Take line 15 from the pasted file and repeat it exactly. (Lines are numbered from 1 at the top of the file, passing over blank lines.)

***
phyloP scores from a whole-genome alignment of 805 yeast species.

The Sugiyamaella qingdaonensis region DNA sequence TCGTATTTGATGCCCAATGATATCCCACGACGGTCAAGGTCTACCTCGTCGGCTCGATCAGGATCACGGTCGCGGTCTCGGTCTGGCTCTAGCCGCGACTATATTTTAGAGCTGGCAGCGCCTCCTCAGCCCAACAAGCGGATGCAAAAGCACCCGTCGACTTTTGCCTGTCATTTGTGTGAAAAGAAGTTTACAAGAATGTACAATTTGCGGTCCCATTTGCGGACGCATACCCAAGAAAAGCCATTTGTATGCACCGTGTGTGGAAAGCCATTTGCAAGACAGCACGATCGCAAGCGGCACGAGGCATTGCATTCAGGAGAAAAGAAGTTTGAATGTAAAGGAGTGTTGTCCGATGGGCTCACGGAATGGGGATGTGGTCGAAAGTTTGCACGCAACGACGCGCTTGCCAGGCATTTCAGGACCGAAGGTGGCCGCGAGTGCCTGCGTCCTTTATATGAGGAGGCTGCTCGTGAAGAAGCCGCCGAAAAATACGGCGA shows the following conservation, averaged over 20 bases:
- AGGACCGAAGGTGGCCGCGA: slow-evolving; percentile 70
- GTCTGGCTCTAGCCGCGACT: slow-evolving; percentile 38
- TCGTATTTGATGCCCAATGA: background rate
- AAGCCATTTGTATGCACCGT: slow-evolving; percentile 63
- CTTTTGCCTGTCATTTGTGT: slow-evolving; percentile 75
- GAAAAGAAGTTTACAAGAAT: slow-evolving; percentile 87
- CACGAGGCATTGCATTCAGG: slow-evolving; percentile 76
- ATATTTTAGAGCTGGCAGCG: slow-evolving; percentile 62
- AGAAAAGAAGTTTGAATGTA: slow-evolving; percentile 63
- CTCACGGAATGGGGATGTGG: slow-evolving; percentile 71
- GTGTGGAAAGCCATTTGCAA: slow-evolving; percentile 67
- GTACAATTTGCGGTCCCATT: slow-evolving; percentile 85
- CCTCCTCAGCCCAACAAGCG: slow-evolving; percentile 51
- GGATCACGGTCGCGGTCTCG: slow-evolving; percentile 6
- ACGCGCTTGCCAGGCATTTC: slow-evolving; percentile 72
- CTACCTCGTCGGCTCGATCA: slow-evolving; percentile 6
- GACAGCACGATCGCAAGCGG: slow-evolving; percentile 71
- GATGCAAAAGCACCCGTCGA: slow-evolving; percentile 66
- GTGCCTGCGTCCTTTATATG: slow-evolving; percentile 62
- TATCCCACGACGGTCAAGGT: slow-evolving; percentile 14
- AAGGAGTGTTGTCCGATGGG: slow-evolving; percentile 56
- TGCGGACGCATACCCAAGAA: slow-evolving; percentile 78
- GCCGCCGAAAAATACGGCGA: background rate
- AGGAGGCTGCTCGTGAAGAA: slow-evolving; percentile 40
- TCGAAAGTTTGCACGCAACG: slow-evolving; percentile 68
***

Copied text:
- CCTCCTCAGCCCAACAAGCG: slow-evolving; percentile 51